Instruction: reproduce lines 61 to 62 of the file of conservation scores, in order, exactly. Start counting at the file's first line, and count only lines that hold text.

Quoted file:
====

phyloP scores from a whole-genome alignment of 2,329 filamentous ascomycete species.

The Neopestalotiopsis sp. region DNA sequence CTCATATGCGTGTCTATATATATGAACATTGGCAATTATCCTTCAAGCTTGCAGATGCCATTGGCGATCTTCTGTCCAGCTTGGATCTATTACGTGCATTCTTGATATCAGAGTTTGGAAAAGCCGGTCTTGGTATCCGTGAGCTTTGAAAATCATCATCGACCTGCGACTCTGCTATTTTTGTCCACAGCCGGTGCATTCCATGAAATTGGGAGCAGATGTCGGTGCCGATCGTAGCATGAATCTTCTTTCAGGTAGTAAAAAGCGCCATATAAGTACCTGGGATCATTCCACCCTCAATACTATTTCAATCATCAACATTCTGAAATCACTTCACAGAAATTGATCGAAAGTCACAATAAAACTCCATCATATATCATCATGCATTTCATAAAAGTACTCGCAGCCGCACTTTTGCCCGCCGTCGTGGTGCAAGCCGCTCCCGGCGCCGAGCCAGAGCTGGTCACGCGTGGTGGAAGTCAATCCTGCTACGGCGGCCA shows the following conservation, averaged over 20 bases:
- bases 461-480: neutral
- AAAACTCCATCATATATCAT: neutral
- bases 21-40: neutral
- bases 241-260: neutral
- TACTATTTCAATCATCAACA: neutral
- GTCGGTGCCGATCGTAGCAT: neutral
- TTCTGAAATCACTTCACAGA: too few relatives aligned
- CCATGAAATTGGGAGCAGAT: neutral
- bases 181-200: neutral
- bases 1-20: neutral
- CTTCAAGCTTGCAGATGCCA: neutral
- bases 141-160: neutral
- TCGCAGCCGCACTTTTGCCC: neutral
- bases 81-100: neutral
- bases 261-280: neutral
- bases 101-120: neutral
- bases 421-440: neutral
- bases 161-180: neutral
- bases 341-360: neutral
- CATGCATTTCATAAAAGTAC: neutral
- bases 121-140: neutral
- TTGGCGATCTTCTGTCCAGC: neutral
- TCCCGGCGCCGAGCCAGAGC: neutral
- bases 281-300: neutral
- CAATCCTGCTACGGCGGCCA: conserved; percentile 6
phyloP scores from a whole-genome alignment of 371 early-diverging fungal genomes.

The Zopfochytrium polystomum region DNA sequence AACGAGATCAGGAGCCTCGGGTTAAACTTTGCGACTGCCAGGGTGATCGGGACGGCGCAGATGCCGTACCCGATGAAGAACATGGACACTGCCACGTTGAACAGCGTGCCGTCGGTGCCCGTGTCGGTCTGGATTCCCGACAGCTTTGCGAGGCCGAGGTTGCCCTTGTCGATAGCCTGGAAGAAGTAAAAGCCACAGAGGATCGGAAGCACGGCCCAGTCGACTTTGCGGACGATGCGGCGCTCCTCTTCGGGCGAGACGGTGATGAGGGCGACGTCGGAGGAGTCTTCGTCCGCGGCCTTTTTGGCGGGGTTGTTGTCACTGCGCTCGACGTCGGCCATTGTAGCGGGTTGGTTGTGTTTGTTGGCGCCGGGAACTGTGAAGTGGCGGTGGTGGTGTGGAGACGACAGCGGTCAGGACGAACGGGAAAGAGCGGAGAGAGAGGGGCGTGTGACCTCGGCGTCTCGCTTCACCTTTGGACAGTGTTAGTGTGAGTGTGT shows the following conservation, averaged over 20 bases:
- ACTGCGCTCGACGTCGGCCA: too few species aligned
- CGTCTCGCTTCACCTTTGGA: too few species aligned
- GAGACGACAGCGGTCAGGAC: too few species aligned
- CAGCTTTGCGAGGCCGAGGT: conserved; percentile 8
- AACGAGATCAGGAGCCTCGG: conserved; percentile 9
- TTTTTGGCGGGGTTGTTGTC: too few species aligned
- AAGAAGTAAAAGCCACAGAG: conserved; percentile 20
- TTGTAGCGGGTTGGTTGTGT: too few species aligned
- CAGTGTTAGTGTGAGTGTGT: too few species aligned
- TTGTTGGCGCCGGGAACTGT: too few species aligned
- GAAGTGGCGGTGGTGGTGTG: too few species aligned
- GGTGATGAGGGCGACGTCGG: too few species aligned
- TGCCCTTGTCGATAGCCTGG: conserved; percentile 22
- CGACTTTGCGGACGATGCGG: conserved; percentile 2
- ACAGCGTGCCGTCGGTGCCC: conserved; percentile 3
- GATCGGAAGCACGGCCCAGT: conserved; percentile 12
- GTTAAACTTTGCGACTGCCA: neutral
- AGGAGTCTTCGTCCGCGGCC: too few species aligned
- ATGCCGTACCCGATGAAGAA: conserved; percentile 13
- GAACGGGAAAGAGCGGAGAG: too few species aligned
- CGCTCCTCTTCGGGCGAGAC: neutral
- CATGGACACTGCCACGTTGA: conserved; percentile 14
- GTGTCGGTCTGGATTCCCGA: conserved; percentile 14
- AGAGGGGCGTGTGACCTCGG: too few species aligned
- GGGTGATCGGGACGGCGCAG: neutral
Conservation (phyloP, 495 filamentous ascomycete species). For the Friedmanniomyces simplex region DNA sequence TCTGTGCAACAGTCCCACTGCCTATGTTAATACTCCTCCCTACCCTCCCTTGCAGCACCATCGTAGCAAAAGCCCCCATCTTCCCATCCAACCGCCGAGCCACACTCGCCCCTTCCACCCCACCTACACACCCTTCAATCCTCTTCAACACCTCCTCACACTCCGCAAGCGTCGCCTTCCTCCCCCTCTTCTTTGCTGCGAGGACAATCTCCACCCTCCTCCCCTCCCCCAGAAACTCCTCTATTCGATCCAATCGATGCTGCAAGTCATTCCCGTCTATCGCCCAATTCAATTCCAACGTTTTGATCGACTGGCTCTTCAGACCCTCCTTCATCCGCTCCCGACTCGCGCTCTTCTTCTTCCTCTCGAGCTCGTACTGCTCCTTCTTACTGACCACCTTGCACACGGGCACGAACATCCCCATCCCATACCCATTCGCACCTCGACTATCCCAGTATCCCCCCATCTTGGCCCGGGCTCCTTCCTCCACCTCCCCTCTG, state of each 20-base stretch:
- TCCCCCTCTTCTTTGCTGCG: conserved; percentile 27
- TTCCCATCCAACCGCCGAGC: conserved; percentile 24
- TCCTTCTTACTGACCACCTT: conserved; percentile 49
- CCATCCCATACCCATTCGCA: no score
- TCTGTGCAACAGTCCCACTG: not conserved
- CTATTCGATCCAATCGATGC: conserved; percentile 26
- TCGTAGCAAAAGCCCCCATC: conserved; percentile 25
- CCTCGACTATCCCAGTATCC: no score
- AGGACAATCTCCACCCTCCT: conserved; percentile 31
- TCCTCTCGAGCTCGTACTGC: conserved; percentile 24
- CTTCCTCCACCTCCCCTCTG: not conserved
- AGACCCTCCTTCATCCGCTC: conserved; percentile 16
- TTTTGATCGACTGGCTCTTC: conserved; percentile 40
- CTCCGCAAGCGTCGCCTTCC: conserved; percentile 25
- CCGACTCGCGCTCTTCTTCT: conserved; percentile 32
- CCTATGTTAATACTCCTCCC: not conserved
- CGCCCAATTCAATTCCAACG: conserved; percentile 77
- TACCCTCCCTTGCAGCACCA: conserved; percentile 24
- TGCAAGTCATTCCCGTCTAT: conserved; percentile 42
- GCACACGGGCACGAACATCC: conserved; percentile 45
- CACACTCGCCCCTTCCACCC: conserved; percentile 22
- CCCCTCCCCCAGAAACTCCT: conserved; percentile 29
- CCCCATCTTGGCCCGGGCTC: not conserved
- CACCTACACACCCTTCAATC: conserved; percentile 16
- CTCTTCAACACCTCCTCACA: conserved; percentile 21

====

- CTATTCGATCCAATCGATGC: conserved; percentile 26
- TCGTAGCAAAAGCCCCCATC: conserved; percentile 25